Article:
- 3. KANGARLU AND BABAEI: GENERALIZED CASCADED MULTILEVEL INVERTER Fig. 2. Proposed general multilevel inverter using series connection of m proposed submultilevel inverters, each one has n dc voltage sources. levels. Fig. 2 shows m submultilevel inverters in series. Each submultilevel inverter has n dc voltage source. The dc voltage sources in each submultilevel inverter are equal. The output voltage of the submultilevel inverters (and series connection of them) is always positive or zero. To operate as an inverter, it is necessary to change the voltage polarity in every half cycle. For this purpose, an H-bridge inverter is added to the output of the series connected submultilevel inverters. It is important to note that the switches of the H-bridge must withstand higher voltage. This should be considered in the design of the inverter. However, these switches are turned ON and OFF once during a fundamental cycle. So, these switches would be high-voltage low-frequency switches. Considering that the multilevel inverter shown in Fig. 2 includes m submultilevel inverter (using (1)–(4) and considering the H-bridge part), the following equations can be written: Nswitch = 2m + 4, for n = 1 m · (n + 2) + 4, for n ≥ 2 (6) Ndriver = Nswitch (7) NIGBT = 2mn + 4 (8) Nsource = mn (9) Vstand,i = 627 where Nswitch , Ndriver , NIGBT , and Nsource are the number of switches, number of switches drivers (which is equal to number of switches), number of IGBTs, and total number of dc sources, respectively. Considering (6) and (8), in general, the number of IGBTs is not equal to the number of switches in the proposed multilevel inverter; hence, some of the switches are bidirectional (which is considered as one switch) and consist of two IGBTs. The proposed topology can be extended to three-phase systems using three single-phase units. Like the other multilevel converters, the switches cannot be shared between the phases, and therefore, three single-phase structures should be used. In the extension of the proposed topology to the three-phase systems without using transformer, attention should be paid that the dc voltage sources in the different phases must be independent (isolated) so that the load can be star/delta connected. It is very important to note that also in the well-known CHB topology (extended to three-phase), independent dc voltage sources are required for different phases [18]. Therefore, from this point of view, the proposed topology acts as like as the CHB topology. Two conditions can be considered regarding the value of the dc voltage sources used in the proposed multilevel inverter; all of them can be equal leading to a symmetric topology or their values can be different leading to asymmetric topology. These two conditions are discussed as follows. 1) Proposed Symmetric Multilevel Inverter: For the symmetric multilevel inverter, all of the dc voltage sources are considered to be equal. Therefore, the following equations can be written for the symmetric topology: Vdc,1 = Vdc,2 = · · · = Vdc,m Nlevel = 2mn + 1 (11) where Nlevel is the number of output voltage levels. Since in the case of the symmetric topology the cascaded submultilevel inverters have the same condition, the following ⎧ ( n −1 ) −1 ⎪ ( n + 1 −1 )/2 4 2 ⎪ ⎪ 3n2 n−1 n+1 5 n−1 ⎪ ⎪2 − k Vdc,i + 2 − k Vdc,i + Vdc,i = +n+ Vdc,i ⎪ ⎪ ⎪ 2 2 4 8 8 ⎪ k =0 k =0 ⎪ ⎪ ⎪ ⎪ ⎪ ⎪ n−1 ⎪ ⎪ is even if n is odd and ⎪ ⎪ 2 ⎪ ⎪ ⎪ ⎪ n −1 ⎪ ⎪ ( 2 −1 )/2 ( n + 1 −1 ) ⎪ 4 ⎪ ⎪ 3n2 n−1 n+1 5 n+1 ⎪2 ⎪ − k Vdc,i + 2 − k Vdc,i + Vdc,i = +n+ Vdc,i ⎪ ⎪ 2 2 4 8 8 ⎨ k =0 k =0 ⎪ n−1 ⎪ ⎪ ⎪ is odd if n is odd and ⎪ ⎪ 2 ⎪ ⎪ ⎪ ⎪ n ⎪ ( −1 )/2 ⎪ 2 ⎪ ⎪ 3n2 n 1 n ⎪ ⎪ ⎪4 − k Vdc,i = +n+ Vdc,i , if n is even and is odd ⎪ ⎪ 2 8 2 2 ⎪ ⎪ k =0 ⎪ ⎪ ⎪ ⎪ n ⎪ ( −1 ) ⎪ 4 ⎪ ⎪ 3n2 n n n ⎪ ⎪4 − k Vdc,i + Vdc,i = + n Vdc,i if n is even and is even ⎪ ⎩ 2 2 8 2 k =0 (10) (5)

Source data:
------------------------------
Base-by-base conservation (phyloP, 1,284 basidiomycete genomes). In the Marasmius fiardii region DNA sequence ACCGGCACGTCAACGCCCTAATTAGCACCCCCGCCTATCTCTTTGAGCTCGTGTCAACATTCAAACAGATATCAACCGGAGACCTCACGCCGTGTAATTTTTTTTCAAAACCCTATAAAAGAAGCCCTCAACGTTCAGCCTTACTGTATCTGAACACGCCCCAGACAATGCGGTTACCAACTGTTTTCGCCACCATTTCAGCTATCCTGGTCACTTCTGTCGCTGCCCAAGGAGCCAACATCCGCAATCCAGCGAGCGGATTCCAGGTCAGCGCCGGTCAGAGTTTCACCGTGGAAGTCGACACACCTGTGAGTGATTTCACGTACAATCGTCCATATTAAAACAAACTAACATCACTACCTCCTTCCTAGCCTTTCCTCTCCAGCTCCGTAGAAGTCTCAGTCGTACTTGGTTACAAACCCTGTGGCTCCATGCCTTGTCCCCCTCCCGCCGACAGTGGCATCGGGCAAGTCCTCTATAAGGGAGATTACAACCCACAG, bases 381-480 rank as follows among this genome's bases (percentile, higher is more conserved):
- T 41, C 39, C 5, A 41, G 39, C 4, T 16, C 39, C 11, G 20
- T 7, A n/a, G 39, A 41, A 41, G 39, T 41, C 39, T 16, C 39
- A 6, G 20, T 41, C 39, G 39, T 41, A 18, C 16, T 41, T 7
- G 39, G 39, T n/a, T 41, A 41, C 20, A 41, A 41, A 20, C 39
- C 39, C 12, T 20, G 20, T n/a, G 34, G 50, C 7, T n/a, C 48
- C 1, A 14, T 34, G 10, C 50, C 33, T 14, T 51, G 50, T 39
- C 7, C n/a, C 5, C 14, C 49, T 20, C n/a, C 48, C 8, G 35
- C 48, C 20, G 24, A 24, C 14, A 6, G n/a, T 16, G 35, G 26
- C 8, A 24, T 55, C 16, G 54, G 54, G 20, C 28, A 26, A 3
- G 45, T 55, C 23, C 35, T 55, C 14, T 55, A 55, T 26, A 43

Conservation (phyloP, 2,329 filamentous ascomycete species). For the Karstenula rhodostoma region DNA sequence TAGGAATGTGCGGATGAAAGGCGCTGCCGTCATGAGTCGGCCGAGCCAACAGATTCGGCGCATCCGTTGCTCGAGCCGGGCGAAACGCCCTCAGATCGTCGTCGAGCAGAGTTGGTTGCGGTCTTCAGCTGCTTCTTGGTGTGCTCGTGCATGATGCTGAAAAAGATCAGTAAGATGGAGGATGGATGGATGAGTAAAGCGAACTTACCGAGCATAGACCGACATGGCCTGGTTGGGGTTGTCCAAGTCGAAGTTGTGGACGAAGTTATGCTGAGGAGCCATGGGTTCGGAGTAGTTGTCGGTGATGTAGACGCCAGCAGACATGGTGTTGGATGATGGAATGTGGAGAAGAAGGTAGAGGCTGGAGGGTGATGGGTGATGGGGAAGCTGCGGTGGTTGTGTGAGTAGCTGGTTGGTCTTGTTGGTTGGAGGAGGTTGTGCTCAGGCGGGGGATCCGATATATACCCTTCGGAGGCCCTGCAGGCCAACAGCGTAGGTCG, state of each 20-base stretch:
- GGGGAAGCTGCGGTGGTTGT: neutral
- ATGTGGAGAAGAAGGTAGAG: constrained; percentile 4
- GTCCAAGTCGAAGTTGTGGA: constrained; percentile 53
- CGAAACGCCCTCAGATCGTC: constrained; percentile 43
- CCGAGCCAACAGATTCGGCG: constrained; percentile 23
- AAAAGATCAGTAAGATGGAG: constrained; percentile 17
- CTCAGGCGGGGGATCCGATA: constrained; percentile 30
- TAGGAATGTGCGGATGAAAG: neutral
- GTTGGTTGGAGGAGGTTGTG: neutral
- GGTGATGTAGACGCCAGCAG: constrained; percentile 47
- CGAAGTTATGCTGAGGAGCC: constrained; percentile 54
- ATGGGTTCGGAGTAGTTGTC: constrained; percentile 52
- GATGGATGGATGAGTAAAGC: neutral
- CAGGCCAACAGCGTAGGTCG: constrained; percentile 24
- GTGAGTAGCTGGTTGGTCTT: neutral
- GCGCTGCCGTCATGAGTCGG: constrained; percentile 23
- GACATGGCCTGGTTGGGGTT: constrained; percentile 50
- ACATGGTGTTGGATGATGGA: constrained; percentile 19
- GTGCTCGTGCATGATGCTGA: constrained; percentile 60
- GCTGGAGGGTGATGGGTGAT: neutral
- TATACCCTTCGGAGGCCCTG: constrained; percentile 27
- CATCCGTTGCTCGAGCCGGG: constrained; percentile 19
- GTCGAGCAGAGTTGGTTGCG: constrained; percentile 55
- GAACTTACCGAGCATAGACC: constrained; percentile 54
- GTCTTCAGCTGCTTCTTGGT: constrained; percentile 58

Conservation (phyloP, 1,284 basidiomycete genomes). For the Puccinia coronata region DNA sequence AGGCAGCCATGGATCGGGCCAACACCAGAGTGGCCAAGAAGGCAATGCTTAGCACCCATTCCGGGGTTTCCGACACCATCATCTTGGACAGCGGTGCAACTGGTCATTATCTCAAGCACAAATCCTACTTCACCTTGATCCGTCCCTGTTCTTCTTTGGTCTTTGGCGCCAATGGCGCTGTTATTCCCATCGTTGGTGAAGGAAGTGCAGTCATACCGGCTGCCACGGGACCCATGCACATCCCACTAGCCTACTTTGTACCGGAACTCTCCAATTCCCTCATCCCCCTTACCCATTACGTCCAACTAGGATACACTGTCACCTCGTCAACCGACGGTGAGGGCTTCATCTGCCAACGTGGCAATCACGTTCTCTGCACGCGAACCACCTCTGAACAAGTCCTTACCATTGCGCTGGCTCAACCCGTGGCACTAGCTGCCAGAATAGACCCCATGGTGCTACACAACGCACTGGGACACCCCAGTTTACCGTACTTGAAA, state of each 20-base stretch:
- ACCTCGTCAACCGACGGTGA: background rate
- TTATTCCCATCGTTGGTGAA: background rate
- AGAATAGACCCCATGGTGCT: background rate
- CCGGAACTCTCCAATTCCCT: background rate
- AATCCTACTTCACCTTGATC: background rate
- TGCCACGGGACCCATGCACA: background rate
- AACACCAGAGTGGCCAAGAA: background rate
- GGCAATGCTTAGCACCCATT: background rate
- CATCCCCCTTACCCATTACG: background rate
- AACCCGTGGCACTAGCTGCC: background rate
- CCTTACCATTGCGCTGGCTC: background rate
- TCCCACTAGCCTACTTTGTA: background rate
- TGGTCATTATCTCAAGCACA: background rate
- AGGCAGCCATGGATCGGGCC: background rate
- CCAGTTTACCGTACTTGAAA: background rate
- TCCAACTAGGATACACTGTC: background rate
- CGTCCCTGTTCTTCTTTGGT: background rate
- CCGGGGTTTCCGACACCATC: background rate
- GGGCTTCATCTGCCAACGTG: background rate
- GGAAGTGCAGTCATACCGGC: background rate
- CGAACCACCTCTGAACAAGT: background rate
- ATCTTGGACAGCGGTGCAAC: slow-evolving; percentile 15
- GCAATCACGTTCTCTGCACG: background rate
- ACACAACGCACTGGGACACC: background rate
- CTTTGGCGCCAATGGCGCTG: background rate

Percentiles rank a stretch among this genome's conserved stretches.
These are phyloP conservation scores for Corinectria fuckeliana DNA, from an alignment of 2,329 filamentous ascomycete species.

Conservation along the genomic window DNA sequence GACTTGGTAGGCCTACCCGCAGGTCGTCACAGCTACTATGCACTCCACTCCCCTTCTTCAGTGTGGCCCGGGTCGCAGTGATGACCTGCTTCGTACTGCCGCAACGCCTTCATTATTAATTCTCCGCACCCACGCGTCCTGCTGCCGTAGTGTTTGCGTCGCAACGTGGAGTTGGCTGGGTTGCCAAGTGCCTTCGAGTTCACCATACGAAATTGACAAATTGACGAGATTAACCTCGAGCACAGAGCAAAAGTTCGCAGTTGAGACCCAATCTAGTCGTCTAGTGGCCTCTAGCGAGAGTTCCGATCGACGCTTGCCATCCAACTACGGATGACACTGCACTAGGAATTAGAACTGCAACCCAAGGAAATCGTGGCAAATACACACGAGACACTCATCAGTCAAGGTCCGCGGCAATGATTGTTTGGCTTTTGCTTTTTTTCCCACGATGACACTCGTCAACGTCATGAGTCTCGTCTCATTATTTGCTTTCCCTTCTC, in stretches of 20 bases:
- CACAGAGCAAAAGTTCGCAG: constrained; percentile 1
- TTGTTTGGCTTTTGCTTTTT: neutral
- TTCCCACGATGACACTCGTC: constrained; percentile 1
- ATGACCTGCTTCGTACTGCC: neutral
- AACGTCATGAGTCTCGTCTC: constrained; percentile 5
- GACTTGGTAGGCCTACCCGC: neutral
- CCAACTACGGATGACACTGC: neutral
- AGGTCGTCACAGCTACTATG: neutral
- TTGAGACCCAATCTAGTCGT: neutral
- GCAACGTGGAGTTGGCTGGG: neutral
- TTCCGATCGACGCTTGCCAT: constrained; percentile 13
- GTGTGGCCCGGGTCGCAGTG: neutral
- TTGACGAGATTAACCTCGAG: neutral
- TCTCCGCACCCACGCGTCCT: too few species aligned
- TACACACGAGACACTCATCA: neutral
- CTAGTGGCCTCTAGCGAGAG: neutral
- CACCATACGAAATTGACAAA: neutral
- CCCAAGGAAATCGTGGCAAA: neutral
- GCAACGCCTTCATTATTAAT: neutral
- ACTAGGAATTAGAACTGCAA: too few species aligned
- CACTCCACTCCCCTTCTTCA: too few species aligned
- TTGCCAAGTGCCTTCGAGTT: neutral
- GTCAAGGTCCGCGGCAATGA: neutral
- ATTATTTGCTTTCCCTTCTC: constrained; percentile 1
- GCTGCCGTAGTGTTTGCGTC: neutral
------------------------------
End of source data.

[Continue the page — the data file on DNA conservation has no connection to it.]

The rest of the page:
- 4. 628 IEEE TRANSACTIONS ON POWER ELECTRONICS, VOL. 28, NO. 2, FEBRUARY 2013 relations can be expressed regarding the standing voltage on the switches: Vstand,1 = Vstand,2 = · · · = Vstand,m (12) Vstand,total = m · Vstand,1 + 4mnVdc,1 Nlevel − 1 2n Nlevel − 1 2 Vstand,1 + 4Vdc,1 n · (15) 2) Proposed Asymmetric Multilevel Inverter: For the asymmetric topology, the value of the dc voltage sources is different from a submultilevel inverter to another. In other words, if the dc sources of the ﬁrst submultilevel inverter is Vdc,1 , the dc sources of the second submultilevel inverter is Vdc,2 . To get maximum number of level for the output voltage, there must be no redundancy. This is achieved when the value of the dc voltage sources in submultilevel inverters have the following relation: Vdc,2 = (n + 1) · Vdc,1 Vdc,3 = (n + 1)Vdc,1 + nVdc,2 = (n + 1)Vdc,1 + n(n + 1)Vdc,1 = (n + 1)(n + 1)Vdc,1 = (n + 1)2 Vdc,1 . (16) Therefore, in general, the following relation should be valid for the dc sources of the submultilevel inverters: Vdc,i = (n + 1)i−1 · Vdc,1 , i = 1, 2, 3, . . . , m (17) where Vdc,i is the value of the dc sources in the ith submultilevel inverter. The maximum value of the output voltage (sum of all dc voltage sources) for the proposed asymmetric topology can be obtained as follows: m Vo,m ax = n Vdc,i . (18) i=1 Using (17) and (18), the maximum value of the output voltage can be written as Vo,m ax = [(n + 1)m − 1]Vdc,1 . (19) With the aforementioned arrangement of the dc voltage sources, the number of voltage levels will be equal to Nlevel = 2(n + 1)m − 1. (20) For the asymmetric topology, the total standing voltage of the switches (Vstand,total ) is sum of standing voltages on the switches of the submultilevel inverters ( m Vstand,i ) and i=1 also the standing voltage on the switches of the H-bridge part (4Vo,m ax ). Therefore, it can be written as follows: m Vstand,total = Vstand,i + 4Vo,m ax . i=1 Using (20) and (22), the total standing voltage in terms of number of output voltage level and n can be expressed as follows: Vstand,total = . (21) (n + 1)m − 1 n · Vstand,1 + 4[(n + 1)m − 1] · Vdc,1 . (22) (14) From (13) and (14), the following equation is obtained: Vstand,total = Vstand,total = (13) where Vstand,total is the total standing voltage on the switches of the multilevel inverter. Using (11), m is obtained as follows: m= Using (5), (17), (19), and (21), the total standing voltage of the switches can be written as follows: Nlevel − 1 2 · Vstand,1 + 4Vdc,1 n . (23) C. Optimal Structures In this section, the aim is to determine the optimal structures considering different aspects. For the proposed multilevel inverter, there are two design parameters. The ﬁrst parameter is the number of dc sources in each submultilevel inverter n and the other is the number of series connected submultilevel inverters, m. Both m and n affect maximum value of the output voltage. However, one of them can be used as a parameter for topology optimization and the other should be left to meet the desired maximum value of the output voltage (output voltage rating of the multilevel inverter). Here, m is used to meet the required nominal voltage. Therefore, n is used as a variable to determine the optimal structures. In the following, the optimal structures are discussed for the proposed symmetric and asymmetric multilevel inverters. 1) Optimal Structures of the Symmetric Topology: The aim is to determine the parameter n in order to use minimum number of IGBTs for a speciﬁc number of levels. Using (8) and (11), NIGBT can be written as follows: NIGBT = Nlevel + 3. (24) The aforementioned equation shows that for a speciﬁc value of the number of levels, the number of IGBTs is independent of n and it is constant. Therefore, variation of the parameter n does not affect the number of IGBTs. The same result is obtained for the case in which the aim is to have maximum number of voltage levels for a given number of IGBTs. Another aspect for optimization of the topology can be using the minimum number of gate driver circuits for a constant number of voltage levels. Using (6), (7), and (11), the number of the gate drivers (and its normalization) can be written as follows: ⎧ for n = 1 ⎨ (Nlevel − 1) + 4, Ndriver = n + 2 ⎩ (Nlevel − 1) + 4, for n ≥ 2 2n ⎧ 1, for n = 1 Ndriver − 4 ⎨ = n+2 Normalized Ndriver = ⎩ Nlevel − 1 , for n ≥ 2. 2n (25) Fig. 3 shows variation of the normalized value of the number of drivers versus n for a given number of voltage levels. The ﬁgure indicates that as n increases, the number of required